Lunar Circumhorizon Arc Visibility Cycles

Because the moon's orbit is tilted about five degrees from the ecliptic it can get further north than the sun. This can be an advantage for more northerly observers, however there is a downside. At other times the moon will be five degrees south of the ecliptic and not as far north as the sun at its highest. This occurs on a cycle of roughly 19 years. Although it is academic for lower latitude observers it means that northern Europe will have opportunities for lunar circumhorizon arcs in some years but not others.

This diagram shows how the visibility from London changes over the 30 year period 2000-2029.

Colour coded as per the previous page, yellow means a weak arc is possible but orange is better.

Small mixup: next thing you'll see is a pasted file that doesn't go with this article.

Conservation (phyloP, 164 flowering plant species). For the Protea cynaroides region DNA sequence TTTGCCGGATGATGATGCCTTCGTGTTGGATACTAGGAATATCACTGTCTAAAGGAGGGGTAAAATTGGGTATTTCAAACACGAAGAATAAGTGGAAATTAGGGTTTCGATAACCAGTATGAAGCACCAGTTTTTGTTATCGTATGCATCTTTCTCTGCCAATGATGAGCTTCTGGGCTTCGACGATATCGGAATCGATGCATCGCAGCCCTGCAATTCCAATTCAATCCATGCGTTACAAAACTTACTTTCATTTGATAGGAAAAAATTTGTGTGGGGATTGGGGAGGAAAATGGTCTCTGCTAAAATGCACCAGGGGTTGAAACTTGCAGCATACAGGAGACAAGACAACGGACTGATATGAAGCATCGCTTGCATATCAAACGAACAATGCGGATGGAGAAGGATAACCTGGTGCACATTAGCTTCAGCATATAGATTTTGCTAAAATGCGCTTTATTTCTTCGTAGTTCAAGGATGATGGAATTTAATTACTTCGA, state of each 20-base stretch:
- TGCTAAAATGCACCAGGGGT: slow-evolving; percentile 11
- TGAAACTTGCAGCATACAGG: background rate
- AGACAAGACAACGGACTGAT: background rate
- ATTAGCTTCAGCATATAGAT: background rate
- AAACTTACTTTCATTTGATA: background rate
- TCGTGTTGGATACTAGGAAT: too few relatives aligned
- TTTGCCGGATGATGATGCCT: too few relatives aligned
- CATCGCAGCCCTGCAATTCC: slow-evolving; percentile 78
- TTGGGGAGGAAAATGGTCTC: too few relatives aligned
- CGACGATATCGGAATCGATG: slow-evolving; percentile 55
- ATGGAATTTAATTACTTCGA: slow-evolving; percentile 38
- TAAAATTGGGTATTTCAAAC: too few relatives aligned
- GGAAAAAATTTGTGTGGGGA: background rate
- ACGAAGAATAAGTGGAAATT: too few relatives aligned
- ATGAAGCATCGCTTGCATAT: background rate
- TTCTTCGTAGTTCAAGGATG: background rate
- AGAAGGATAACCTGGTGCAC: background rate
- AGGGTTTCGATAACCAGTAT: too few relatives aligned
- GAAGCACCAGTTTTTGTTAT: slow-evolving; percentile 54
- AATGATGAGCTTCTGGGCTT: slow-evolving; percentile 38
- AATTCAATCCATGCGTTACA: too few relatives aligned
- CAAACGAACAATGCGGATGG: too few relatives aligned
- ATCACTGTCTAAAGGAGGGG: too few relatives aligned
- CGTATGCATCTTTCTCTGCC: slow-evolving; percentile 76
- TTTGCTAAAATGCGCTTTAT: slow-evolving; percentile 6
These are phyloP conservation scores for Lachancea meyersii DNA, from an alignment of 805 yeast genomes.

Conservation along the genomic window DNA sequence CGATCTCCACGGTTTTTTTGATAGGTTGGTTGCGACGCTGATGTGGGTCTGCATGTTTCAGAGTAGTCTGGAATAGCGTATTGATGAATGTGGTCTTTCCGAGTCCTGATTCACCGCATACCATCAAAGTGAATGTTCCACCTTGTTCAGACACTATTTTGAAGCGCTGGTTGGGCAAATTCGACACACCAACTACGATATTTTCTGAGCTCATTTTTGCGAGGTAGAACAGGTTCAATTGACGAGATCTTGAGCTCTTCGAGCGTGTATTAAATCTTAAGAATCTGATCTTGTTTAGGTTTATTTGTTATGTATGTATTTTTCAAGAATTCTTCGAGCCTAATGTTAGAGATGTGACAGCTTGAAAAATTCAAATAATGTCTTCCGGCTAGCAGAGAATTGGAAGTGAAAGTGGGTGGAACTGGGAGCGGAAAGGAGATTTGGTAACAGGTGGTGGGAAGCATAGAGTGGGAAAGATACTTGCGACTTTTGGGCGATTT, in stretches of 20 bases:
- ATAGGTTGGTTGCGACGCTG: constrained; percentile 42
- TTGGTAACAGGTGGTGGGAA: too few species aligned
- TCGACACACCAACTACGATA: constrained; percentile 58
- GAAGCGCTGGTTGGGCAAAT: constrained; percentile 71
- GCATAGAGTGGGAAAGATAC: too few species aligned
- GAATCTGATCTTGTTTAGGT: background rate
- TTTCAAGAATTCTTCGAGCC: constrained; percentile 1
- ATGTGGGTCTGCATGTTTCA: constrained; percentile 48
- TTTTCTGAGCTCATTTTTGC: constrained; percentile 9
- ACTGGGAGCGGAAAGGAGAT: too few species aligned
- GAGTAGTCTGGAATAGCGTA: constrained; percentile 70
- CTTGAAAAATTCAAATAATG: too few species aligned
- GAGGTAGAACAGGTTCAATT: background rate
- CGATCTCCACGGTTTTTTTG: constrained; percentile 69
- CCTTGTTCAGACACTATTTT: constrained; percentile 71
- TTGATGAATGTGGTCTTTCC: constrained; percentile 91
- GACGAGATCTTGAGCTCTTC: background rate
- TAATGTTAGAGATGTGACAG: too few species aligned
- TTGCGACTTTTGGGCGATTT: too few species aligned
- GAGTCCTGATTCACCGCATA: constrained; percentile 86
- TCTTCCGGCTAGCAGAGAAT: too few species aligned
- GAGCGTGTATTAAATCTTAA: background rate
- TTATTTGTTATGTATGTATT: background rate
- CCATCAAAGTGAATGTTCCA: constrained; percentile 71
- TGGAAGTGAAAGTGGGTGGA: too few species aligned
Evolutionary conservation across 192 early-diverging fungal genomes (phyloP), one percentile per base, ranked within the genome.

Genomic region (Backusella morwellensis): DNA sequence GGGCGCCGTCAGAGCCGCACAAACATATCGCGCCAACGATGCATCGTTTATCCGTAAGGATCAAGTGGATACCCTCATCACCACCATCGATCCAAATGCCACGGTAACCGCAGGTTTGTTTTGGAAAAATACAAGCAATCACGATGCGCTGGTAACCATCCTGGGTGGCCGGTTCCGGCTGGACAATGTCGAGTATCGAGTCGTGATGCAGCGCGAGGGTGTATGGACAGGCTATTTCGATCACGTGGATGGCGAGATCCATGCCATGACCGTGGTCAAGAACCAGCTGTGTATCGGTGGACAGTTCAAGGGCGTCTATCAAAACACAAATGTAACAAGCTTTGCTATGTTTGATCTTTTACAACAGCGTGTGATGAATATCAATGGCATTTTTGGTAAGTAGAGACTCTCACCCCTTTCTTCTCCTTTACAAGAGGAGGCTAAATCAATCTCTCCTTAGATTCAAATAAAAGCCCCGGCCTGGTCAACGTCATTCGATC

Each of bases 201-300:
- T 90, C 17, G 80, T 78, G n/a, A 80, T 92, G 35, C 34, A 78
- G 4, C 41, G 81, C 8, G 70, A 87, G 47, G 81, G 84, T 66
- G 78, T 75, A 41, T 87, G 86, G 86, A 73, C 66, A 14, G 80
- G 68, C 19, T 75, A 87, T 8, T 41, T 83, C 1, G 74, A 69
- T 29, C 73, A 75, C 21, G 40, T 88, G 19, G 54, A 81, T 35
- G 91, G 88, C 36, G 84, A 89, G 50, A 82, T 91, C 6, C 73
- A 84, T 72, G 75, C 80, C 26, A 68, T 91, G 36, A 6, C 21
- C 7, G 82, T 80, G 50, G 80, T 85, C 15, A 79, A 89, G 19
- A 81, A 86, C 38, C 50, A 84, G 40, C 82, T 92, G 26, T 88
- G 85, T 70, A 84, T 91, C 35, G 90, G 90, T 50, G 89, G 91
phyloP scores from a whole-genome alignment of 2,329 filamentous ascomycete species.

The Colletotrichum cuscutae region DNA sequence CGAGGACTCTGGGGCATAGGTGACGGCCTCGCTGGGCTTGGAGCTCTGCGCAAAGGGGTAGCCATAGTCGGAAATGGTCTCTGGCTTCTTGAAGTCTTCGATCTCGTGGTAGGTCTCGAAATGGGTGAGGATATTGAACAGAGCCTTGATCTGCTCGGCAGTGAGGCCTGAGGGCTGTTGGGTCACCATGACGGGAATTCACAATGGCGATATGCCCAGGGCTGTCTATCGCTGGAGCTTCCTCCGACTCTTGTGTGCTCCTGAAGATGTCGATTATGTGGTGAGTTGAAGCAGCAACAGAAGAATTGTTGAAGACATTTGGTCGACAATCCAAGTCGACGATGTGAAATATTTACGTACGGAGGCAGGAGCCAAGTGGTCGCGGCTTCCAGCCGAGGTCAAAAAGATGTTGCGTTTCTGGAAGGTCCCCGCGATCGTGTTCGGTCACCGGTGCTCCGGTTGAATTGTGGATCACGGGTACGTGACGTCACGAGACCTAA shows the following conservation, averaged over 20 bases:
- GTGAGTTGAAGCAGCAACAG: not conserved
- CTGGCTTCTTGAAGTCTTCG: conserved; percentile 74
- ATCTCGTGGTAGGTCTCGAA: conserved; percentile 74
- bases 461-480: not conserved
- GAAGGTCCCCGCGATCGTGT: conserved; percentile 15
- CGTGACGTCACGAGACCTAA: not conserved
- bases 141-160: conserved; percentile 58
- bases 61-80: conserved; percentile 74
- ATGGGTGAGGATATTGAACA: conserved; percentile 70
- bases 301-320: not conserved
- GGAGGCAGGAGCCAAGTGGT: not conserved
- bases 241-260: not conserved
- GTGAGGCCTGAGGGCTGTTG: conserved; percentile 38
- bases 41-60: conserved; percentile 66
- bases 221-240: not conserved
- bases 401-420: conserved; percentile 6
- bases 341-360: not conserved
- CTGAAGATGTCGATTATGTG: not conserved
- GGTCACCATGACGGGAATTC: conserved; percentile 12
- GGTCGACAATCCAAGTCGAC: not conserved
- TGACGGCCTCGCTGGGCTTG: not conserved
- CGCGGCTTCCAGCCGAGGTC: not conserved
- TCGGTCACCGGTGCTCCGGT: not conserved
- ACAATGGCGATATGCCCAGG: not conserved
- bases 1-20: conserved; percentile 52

The change from year to year is not great so two years are shown per line.

The time available increases up to about 2005 and then declines again. No lunar circumhorizon arcs are possible from London between 2013 and 2017.

Things improve again to a peak around 2024 before declining again.

The chances of having suitable ice crystals in the right place at the right time during the few nights available are small. A clear lower atmosphere is also needed so sightings are going to be very rare.

Click on the diagram for a more detailed version.

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